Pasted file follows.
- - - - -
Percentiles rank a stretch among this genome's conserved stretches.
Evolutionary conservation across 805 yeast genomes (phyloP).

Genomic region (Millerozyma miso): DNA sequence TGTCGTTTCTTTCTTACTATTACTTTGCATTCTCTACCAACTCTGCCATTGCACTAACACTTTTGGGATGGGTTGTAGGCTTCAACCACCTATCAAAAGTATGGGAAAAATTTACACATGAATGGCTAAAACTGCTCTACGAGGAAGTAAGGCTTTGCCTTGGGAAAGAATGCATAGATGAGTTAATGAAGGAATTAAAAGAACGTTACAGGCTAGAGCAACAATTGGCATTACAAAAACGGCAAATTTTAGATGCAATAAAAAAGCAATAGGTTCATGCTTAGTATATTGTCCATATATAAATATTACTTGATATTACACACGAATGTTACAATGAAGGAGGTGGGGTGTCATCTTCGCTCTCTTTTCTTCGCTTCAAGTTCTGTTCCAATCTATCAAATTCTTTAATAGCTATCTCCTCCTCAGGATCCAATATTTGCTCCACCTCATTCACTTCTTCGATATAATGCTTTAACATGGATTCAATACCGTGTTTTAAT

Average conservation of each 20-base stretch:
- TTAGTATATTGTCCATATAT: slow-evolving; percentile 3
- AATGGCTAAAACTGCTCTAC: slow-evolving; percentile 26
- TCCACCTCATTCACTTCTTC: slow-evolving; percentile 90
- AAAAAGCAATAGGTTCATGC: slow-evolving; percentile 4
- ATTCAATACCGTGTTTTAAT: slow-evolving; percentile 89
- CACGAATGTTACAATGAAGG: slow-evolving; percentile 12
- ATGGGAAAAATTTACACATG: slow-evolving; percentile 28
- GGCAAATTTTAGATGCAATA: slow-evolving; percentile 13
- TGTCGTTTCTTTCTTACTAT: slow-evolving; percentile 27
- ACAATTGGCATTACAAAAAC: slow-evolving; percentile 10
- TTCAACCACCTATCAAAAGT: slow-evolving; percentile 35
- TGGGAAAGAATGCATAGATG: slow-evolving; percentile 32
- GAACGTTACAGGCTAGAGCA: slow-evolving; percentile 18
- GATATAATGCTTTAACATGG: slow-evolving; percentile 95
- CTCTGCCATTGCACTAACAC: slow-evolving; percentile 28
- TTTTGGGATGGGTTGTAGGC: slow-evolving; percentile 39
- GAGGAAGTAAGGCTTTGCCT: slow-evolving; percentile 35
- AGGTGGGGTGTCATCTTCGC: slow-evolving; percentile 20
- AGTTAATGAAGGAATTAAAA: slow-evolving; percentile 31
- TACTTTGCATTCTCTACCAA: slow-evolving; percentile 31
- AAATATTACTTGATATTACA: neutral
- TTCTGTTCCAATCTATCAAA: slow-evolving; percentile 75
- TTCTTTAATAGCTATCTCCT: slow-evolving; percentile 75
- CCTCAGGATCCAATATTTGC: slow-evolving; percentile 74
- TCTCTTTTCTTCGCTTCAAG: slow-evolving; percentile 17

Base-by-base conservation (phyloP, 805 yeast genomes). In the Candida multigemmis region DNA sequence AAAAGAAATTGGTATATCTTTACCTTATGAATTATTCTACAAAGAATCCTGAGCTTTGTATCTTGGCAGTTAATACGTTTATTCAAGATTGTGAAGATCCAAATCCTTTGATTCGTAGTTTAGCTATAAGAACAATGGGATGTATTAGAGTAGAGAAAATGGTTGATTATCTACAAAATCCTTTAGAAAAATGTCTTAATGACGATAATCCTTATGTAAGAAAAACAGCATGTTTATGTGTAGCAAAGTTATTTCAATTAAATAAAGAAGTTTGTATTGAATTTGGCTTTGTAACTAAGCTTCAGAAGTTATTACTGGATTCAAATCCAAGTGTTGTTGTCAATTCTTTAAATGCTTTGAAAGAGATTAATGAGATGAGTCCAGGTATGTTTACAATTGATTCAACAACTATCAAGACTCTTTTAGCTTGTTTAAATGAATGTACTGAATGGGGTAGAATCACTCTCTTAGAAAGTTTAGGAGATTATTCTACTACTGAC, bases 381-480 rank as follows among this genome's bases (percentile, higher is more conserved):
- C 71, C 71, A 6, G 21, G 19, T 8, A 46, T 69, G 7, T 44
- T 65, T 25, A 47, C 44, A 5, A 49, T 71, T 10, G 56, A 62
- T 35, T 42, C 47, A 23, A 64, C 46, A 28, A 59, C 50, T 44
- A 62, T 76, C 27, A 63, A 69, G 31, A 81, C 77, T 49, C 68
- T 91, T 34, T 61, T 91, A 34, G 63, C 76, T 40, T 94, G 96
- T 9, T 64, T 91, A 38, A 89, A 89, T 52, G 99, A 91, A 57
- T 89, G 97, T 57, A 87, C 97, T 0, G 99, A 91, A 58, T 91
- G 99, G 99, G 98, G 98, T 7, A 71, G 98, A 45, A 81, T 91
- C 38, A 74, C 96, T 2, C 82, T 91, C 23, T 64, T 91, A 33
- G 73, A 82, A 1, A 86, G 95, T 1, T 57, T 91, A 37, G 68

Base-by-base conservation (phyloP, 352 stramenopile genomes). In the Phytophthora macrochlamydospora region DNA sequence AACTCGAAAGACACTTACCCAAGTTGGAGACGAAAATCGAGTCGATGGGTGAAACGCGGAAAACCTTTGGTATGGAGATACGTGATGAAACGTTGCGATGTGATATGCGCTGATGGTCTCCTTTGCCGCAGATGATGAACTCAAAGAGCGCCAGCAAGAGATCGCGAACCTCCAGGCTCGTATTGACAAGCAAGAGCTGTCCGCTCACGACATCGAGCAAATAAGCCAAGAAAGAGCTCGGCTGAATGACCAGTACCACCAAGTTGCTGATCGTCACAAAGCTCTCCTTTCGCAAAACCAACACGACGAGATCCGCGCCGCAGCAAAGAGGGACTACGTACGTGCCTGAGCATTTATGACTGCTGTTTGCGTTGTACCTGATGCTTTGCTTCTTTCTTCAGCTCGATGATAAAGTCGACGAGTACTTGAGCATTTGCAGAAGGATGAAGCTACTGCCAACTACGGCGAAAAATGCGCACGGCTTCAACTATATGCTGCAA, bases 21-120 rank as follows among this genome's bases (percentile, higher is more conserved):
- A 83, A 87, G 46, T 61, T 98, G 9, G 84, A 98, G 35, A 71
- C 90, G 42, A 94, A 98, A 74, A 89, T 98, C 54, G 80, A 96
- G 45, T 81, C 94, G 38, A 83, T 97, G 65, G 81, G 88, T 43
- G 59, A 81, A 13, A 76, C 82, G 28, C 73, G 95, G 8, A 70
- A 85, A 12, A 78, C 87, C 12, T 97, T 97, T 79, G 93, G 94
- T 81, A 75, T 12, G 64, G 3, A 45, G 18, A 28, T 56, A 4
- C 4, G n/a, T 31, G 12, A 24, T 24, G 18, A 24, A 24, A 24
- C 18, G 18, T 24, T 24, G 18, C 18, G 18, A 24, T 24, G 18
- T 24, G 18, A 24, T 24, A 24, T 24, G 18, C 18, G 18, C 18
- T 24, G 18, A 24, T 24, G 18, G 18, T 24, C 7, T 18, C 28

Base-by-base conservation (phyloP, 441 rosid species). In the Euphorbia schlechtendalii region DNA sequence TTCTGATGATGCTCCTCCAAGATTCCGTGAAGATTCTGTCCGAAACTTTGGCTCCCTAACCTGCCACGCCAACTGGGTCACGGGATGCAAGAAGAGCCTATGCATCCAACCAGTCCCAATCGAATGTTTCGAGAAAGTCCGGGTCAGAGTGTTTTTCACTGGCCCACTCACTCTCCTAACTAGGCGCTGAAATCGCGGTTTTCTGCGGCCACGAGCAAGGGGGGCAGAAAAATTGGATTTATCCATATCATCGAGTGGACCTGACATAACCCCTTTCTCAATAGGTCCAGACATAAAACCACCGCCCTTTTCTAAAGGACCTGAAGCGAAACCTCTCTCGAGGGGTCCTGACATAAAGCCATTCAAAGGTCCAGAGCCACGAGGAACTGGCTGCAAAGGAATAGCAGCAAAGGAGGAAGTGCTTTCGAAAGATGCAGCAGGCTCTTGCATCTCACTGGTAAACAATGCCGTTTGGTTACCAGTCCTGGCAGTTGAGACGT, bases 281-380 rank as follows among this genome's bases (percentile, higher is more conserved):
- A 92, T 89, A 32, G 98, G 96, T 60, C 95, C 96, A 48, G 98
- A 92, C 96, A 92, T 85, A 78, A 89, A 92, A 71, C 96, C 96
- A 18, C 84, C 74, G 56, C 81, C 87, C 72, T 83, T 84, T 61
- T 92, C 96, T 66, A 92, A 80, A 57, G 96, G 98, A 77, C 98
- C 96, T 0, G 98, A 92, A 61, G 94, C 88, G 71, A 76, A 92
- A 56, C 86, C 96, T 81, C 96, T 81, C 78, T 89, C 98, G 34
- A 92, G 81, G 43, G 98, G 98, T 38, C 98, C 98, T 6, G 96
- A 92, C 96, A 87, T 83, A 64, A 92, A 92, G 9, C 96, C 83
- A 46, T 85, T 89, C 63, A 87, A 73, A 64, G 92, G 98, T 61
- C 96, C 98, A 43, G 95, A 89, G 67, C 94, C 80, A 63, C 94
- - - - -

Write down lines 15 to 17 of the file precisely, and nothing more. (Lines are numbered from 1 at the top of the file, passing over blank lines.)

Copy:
- TTCAACCACCTATCAAAAGT: slow-evolving; percentile 35
- TGGGAAAGAATGCATAGATG: slow-evolving; percentile 32
- GAACGTTACAGGCTAGAGCA: slow-evolving; percentile 18